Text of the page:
Canines seek FEMA search-and-rescue certification

Sunday, October 21, 2007 | 9:38 p.m. CDT; updated 1:05 p.m. CDT, Sunday, July 20, 2008
Elaine Sawtell, from Springfield, Mo., works through the rubble with her dog, Kachi, during the first of two twenty-minute tests for canine certification with the Federal Emergency Management Association disaster search and rescue Sunday. Sawtell, who works with the Nebraska Task Force, is one of the most experienced handlers in the country. Twenty-four handler and dog teams came from all over the country for the evaluation in Columbia.

For months, Adam Skiver had this past weekend in Columbia planned out. Homecoming had nothing to do with it, though. He and his excitable 3-year-old black Labrador, DeSoto, flew in from Arizona to climb all over huge piles of debris.

Skiver and DeSoto were one of 24 teams that participated in an urban search and rescue test over the weekend at the Boone County Fire Protection District’s training center in north Columbia. The Federal Emergency Management Agency-sponsored test was the first of its kind held at the Fire Protection District.


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The test was deceptively simple. Each team had 20 minutes to search two piles, looking for anywhere between two to seven “victims,” who were fire district personnel hiding in the rubble. Using a combination of hand signals, whistles and voice commands, handlers directed their dogs where to go. If the team found all the victims in the time limit without a false alarm bark, it passed and received certification to work on search-and-rescue missions.

“Everything depends on passing this test,” said Debra Tosh, who oversaw the tests on behalf of FEMA. “If you don’t pass, then you’re not deployable.”

FEMA sponsors 12 such tests each year, and teams must be certified every three years.

“This is very hard,” said Kurt Doolady, training coordinator for Missouri Task Force 1. “It’s fairly stressful for the animal and the handler.”

Teams traveled from across the country for the event, though there was no local dogs participating. Missouri Task Force 1 has a handful of certified teams and several other aspirants, but none could test this weekend.

“This is where they train,” Fire Chief Steve Paulsell said, adding that a familiar area would give the fire district’s dogs an unfair advantage.

Paulsell said that the test had been planned for about nine months and that the fire district used a $25,000 FEMA grant to pay for the evaluators’ travel, lodging and meals.

Doolady designed the 15,000-square-foot piles, with the help of some heavy equipment. Among other items, the piles contained a rusty metal beam, multiple large chunks of concrete and a school bus that had seen better days.

As he waited in a room in the training center where teams were sequestered before the test, Skiver, part of Arizona Task Force 1 in Phoenix, said he was nervous because of the pressure from fellow teams and from his task force. He also acknowledged the countless hours he and DeSoto have trained together.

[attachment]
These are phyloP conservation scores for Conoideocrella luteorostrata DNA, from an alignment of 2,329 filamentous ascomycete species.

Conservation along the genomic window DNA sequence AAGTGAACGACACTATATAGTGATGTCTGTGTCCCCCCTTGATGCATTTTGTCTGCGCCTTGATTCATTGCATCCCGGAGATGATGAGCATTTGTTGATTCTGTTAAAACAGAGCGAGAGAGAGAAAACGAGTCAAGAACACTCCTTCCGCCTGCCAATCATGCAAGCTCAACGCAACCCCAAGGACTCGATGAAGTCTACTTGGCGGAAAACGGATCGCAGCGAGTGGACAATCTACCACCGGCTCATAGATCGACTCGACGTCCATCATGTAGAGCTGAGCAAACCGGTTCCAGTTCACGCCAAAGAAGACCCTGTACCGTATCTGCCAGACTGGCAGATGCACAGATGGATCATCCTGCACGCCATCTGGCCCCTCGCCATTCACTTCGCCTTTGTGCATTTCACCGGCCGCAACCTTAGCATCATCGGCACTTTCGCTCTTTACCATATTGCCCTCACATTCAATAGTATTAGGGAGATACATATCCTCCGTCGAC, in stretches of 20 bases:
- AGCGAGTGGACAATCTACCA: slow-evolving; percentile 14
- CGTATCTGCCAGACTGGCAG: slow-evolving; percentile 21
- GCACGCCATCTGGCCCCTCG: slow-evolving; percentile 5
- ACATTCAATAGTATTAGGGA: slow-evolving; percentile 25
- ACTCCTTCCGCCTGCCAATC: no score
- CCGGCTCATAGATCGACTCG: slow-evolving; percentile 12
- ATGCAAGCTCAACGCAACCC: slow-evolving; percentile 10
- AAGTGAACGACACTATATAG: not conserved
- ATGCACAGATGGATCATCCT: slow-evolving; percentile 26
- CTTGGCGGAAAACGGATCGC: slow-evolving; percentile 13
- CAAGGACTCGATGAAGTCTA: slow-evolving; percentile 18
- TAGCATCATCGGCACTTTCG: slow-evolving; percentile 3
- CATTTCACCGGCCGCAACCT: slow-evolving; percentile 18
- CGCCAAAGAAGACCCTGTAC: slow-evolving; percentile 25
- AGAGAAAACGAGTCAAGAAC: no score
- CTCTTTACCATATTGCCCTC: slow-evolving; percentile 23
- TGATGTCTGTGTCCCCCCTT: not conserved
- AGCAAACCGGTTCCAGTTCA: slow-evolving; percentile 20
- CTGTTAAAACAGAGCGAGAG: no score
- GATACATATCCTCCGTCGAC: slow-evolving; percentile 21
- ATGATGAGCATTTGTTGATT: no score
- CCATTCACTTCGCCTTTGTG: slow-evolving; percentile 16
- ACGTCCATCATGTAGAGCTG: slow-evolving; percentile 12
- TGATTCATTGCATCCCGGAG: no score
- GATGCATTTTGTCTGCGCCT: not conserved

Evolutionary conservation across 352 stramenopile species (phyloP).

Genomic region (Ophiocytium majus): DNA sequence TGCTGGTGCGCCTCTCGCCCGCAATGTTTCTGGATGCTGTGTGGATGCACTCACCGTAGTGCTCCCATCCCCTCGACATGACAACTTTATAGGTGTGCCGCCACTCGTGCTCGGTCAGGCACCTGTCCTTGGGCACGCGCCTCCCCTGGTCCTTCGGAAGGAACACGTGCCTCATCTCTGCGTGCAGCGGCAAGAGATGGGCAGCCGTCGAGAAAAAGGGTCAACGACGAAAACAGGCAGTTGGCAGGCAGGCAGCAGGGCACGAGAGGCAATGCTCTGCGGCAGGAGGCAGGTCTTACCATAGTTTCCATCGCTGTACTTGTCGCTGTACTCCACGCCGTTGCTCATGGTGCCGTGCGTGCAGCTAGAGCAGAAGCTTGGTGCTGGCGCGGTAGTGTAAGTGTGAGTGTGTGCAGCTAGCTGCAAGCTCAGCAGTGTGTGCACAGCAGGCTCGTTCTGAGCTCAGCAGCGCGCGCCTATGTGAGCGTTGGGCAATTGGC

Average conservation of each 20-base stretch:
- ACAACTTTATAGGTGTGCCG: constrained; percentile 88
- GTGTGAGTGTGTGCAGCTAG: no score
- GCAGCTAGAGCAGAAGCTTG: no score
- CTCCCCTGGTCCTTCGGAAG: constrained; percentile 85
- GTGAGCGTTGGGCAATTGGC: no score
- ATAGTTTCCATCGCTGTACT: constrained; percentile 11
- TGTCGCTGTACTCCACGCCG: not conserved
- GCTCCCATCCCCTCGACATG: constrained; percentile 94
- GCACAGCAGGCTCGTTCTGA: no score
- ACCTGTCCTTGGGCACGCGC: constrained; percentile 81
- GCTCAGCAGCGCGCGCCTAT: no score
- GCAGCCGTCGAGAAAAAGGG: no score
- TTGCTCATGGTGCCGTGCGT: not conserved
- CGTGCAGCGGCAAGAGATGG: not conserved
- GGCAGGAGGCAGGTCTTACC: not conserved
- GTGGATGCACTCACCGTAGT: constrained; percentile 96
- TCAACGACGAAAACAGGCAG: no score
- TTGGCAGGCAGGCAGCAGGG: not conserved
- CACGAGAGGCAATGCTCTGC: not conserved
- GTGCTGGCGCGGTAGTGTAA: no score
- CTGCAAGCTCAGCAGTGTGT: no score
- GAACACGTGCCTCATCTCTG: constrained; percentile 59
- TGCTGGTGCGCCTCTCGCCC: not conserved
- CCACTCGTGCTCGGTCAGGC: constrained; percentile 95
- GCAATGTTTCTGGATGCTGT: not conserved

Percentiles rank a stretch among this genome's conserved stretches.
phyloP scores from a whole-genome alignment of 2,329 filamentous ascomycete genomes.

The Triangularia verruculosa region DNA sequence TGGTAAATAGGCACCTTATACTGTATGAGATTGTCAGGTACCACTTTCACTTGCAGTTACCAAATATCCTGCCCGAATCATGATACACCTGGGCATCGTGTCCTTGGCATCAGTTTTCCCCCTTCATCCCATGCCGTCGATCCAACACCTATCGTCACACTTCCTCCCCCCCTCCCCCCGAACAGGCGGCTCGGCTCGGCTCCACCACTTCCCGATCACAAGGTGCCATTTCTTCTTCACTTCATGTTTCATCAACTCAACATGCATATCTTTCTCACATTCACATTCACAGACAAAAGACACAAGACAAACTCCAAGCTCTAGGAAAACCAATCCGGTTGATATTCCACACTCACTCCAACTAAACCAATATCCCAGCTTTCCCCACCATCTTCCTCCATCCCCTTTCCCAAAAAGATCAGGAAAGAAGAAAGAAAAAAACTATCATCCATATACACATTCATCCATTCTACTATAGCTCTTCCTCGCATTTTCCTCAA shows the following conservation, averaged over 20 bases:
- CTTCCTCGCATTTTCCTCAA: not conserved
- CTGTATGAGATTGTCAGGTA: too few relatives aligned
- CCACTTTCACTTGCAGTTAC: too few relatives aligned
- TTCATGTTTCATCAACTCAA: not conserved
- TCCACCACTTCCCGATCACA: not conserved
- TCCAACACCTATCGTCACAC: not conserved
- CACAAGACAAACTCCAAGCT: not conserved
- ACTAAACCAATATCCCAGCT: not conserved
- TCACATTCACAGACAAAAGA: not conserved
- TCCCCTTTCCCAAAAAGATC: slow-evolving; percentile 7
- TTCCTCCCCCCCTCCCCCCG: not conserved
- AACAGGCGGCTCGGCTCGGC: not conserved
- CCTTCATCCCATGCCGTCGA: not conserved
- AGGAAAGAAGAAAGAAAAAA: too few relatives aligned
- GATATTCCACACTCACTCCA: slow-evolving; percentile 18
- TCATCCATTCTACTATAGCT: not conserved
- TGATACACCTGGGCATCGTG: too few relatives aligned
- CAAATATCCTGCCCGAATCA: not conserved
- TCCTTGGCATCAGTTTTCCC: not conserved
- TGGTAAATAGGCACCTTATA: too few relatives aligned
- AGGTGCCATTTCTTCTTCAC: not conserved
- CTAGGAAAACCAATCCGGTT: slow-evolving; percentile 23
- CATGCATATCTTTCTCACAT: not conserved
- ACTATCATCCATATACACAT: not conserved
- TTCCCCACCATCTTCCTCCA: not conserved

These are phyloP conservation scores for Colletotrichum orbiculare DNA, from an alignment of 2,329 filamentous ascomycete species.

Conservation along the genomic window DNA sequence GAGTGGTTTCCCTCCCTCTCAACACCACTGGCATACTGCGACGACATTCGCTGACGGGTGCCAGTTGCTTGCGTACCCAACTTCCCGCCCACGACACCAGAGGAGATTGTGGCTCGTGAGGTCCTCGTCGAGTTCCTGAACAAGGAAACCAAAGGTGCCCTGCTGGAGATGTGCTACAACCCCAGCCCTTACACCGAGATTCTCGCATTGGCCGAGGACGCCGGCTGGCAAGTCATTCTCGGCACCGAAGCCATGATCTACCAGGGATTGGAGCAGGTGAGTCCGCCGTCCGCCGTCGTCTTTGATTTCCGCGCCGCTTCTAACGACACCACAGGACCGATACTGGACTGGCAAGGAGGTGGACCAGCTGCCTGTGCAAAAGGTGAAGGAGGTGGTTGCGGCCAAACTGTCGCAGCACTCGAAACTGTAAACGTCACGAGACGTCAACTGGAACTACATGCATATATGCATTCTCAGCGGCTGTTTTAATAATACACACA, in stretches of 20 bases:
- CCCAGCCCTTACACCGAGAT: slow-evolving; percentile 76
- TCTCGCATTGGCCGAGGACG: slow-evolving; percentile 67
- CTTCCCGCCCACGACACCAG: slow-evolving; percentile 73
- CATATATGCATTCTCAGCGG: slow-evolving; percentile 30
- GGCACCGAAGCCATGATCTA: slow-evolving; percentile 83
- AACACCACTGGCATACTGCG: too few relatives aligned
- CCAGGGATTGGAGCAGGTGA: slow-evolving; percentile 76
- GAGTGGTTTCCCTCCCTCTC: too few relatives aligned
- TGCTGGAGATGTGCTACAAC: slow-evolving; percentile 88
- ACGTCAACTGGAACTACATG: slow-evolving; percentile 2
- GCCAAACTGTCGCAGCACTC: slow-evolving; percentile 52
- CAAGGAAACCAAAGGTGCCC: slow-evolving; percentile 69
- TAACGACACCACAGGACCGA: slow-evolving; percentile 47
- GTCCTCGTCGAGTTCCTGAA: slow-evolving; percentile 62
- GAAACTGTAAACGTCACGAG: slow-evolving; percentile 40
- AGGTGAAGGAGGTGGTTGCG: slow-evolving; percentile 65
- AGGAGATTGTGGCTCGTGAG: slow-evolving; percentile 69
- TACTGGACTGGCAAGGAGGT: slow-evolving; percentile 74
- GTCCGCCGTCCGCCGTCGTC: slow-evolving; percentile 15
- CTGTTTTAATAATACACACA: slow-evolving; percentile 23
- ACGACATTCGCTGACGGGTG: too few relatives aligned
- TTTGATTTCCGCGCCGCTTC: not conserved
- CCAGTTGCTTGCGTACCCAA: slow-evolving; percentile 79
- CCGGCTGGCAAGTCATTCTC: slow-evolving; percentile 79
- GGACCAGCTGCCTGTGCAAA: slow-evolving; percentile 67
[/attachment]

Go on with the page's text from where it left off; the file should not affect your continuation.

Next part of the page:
But, he said, he really only had one thing on his mind Saturday.

“Hopefully my dog can find those people in the piles,” Skiver said, laughing. “I just tell him to go search and let him do the work.”

His dog, DeSoto, took it in stride. First, when he reached the pile, he memorized the scents of all of the people he could see. He then started to sniff for an unfamiliar human scent and find the spot where it was strongest. Skiver then marked the spot with a flag and the pair moved on.

This weekend’s 20-mph and up wind gusts played havoc with the source of scents the dogs were seeking, but Doolady said weather is just part of the test.

“The breeze is making it a little more difficult, but this is real world,” he said.

Chantal Rose, from California Task Force 3, pulled out of the test after only a few minutes on the limited-access pile, where Rose had to stand still while her dog, Quarry, combed the rocks.

“My dog was not ranging at all,” Rose said. “She kept turning back and coming toward me. I just said, ‘My dog’s not working.’”

Rose said she would continue working with Quarry, a 2-year-old German shepherd, by experimenting with a different reward system or having the dog complete short, easy tasks. She she said she would attempt the test again in six months.

“I’m not throwing in the towel just yet,” she said. “You’ve put so much heart and soul into your dog.”

Tim Odebralski, a member of California Task Force 6, brought his 3-year-old golden retriever, Chili, from Riverside, Calif.

“It’s like a big game for them,” Odebralski said. “They don’t know they’re going to search for people.”

Results for Skiver and Odebralski were not available Sunday evening, though 17 of the 24 teams passed.

Saturday morning, Tosh said she would’ve been happy with a passing rate over 50 percent.

Doolady said his favorite part of the weekend was simply watching the skill and training involved in the search and rescue tests.

“It’s really neat just to watch these dogs work,” Doolady said. “It’s really incredible.”

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